Divert unspent apprenticeship cash to improve local skills provision, report on FE collaboration urges
Government should scoop up millions of pounds worth of funds lying dormant in thousands of business apprenticeship levy accounts to help jump-start a skills revolution across England’s regions, a new report issued today by Localis has argued.
The recommendation is made in a Localis report entitled ‘Working Better Together – colleges collaborating to succeed’ which examines how Further Education (FE) colleges could work better together to seize the devolution agenda and upskill the nation’s workforce.
Localis found the majority, some 11,000 out of 19,150 eligible companies, have not signed up to the online service allowing them to passport 10% of their apprenticeship levy along their supply chain. The report authors urged the Government to force bosses to passport cash unspent after two years to regional economic players such as Local Enterprise Partnerships or Combined Authorities – which would use the money to improve local skills provision.
The study also revealed that the substantial (29% between 2010/2011 and 2015/16) reduction in funding for Adult Skills – has created an environment where competition based on the need for institutional survival at all costs has driven strategy and behaviour.
The report advised FE colleges should take control of their destiny by adopting a collaborative model, dubbed the ‘enhanced consortium model’, to build mutually beneficial relationships between institutions. The model’s key tenets are:
- Resource sharing
- Creating an active political presence
- Fostering genuine relationships with the local community
- Integrating strategic plans with the skills economy of the local region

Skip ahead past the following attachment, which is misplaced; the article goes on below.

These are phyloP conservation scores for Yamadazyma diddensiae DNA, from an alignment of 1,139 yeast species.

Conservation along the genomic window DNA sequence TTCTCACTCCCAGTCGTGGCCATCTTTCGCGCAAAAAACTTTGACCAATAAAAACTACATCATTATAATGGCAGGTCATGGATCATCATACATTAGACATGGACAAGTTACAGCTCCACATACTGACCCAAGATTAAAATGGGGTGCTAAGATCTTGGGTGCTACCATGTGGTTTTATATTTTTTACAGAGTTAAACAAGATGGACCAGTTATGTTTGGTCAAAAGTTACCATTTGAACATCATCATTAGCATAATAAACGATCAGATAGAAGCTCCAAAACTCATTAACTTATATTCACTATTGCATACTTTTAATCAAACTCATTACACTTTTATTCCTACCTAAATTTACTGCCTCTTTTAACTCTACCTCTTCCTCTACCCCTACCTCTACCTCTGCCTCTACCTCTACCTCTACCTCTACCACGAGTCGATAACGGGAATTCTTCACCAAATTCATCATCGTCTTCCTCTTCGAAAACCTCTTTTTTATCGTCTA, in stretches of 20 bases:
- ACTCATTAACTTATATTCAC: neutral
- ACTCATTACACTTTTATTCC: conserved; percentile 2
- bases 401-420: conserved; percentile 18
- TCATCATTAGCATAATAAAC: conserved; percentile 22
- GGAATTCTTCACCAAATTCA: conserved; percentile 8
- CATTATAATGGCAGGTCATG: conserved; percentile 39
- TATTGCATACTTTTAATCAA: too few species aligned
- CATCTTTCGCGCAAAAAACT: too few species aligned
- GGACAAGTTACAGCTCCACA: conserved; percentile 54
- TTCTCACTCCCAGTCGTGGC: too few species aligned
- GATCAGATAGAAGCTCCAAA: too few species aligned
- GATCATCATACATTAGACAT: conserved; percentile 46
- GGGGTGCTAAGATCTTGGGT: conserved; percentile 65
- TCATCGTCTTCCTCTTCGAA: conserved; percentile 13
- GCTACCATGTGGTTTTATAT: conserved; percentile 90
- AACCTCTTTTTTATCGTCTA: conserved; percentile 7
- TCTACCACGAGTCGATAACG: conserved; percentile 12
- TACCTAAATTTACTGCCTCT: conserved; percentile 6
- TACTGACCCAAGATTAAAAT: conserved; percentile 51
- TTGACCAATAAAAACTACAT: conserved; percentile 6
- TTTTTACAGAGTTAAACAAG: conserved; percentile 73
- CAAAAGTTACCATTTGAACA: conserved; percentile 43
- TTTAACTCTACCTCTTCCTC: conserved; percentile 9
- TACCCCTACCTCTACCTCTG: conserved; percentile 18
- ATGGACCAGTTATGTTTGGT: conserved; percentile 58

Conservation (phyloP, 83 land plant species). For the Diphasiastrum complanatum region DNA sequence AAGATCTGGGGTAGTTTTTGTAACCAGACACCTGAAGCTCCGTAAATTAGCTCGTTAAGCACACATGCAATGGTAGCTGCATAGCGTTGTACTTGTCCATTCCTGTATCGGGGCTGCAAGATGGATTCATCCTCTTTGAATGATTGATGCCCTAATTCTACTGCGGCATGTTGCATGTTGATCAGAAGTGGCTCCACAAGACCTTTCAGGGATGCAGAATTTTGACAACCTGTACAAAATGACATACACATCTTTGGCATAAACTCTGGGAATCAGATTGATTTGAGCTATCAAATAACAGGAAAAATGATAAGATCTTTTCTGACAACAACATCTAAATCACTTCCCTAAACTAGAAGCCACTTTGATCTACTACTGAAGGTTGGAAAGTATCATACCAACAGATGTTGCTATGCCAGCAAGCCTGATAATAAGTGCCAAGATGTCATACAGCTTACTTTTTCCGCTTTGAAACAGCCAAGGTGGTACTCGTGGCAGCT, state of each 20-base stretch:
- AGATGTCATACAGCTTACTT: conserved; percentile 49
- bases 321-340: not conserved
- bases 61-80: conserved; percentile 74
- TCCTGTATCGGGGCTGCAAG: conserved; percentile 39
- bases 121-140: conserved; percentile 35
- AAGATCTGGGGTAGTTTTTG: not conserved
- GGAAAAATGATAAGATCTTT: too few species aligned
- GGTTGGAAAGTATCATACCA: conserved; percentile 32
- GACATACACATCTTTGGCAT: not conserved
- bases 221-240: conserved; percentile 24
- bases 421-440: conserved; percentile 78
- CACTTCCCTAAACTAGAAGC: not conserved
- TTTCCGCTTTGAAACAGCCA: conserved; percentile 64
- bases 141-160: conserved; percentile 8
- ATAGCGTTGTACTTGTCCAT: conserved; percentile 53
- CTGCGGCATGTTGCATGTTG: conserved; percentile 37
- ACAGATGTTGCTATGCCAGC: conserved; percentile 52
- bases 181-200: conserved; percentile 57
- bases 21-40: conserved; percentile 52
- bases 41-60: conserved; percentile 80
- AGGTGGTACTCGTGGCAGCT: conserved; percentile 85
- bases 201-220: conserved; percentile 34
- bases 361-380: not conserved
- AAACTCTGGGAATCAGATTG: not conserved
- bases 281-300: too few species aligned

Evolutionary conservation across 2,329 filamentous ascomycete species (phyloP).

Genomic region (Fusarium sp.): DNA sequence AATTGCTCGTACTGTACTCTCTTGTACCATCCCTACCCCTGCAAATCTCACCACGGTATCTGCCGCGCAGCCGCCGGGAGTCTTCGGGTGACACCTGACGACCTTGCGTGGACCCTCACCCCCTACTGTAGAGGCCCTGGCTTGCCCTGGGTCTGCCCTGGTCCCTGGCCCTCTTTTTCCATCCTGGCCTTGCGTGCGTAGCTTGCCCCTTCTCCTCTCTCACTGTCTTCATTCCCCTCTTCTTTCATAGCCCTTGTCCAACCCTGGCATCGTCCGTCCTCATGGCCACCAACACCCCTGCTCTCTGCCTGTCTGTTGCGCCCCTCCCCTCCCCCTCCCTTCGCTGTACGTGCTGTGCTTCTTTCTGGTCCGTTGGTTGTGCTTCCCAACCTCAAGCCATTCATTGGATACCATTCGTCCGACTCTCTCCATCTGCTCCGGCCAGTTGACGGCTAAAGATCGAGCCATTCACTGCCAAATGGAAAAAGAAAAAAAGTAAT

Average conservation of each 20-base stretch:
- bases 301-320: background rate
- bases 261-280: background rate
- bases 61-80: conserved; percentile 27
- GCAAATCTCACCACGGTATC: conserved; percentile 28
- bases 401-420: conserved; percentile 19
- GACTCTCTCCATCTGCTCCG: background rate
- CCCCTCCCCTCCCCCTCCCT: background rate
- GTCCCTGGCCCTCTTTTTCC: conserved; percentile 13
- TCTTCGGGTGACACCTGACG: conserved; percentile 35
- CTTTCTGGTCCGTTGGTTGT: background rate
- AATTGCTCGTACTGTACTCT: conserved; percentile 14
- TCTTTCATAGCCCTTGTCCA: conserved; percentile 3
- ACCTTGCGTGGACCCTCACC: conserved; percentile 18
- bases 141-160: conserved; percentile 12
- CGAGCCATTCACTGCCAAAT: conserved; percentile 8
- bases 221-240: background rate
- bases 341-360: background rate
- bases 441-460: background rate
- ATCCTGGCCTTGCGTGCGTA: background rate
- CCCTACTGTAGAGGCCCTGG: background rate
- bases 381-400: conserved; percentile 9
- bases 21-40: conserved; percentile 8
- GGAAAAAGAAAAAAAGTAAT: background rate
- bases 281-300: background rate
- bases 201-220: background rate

Chief Executive of Localis, Liam Booth-Smith, said: “At present more than half of around 20,000 estimated eligible large employers have not yet registered with the online service which enables them to spend their apprenticeship levy funds.
“This is a ‘use it or lose it’ situation and this untapped cash should be put to the good use it was intended. Government should, therefore, use the money that has lain dormant in these accounts to help local economic players – such as Combined Authorities, Local Enterprise Partnerships or Strategic Authorities, such as county councils – develop and support vocational skills and increase the quantity and quality of apprenticeships.”
Report co-author, Localis researcher Rosalind Kenny Birch, said: “The FE sector has been beset by frequent policy changes. Working in a collaborative model, rather than alone, will give colleges the resources and cohesion they need to proactively set policy agendas.”
“Enhanced cooperation can most effectively take place within small regions: FE institutions can come together to develop strategic plans aiming to upskill locals, meet skills deficits and give people who wish to further develop their professional skills or re-train the opportunity to do so.”
Chief Executive Officer of Dudley College of Technology, Lowell Williams, said: “The reality for the Further Education sector is that a new system is emerging around us. With power now devolved to new sub-regional levels, the sector will require enhanced consortium groupings of colleges if we wish to influence freshly empowered Combined Authorities, Local Enterprise Partnerships and Skills Advisory Panels.
“The future is working together. There should be no issue with competition among colleges when necessary, but there is a problem when competition for its own sake risks diverting precious resources and energy.
“Recent funding pressures and changes led by the devolution agenda and changing qualification landscape have left FE leaders in a constant state of adaptation.
“But this also presents institutions with a unique opportunity to influence, one which colleges must seize by meaningful strategic collaboration that fosters a stronger channel of communication to regional business leaders and national government alike.”